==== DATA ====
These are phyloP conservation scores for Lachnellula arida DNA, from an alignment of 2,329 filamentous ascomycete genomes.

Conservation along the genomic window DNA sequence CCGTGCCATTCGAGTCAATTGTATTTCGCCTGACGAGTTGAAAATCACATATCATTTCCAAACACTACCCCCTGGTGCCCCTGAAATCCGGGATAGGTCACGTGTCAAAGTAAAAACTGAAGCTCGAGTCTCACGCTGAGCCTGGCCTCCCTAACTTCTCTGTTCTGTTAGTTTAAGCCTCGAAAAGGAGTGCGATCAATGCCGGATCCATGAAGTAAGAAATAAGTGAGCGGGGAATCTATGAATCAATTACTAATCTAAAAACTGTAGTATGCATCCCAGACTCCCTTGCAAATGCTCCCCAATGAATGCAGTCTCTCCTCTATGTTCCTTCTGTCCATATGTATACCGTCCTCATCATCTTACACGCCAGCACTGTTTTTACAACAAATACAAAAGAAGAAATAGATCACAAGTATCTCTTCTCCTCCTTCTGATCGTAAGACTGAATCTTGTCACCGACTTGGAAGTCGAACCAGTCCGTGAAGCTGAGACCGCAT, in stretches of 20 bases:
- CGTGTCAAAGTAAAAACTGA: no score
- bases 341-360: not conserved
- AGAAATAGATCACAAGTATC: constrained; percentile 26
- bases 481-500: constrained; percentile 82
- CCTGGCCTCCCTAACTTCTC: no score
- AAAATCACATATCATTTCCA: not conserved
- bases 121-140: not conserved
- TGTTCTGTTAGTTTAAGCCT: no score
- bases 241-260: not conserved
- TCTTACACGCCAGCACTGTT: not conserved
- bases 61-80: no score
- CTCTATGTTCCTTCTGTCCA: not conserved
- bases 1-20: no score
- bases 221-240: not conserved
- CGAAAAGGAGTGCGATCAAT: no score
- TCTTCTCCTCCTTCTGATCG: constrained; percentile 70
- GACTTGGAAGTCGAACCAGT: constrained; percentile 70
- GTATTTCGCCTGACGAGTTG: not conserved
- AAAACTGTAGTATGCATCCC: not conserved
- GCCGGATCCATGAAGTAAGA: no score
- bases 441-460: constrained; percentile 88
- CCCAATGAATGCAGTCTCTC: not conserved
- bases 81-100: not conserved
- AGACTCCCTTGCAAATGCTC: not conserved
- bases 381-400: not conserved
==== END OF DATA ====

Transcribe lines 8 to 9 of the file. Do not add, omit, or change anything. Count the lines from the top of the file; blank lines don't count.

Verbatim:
- AAAATCACATATCATTTCCA: not conserved
- bases 121-140: not conserved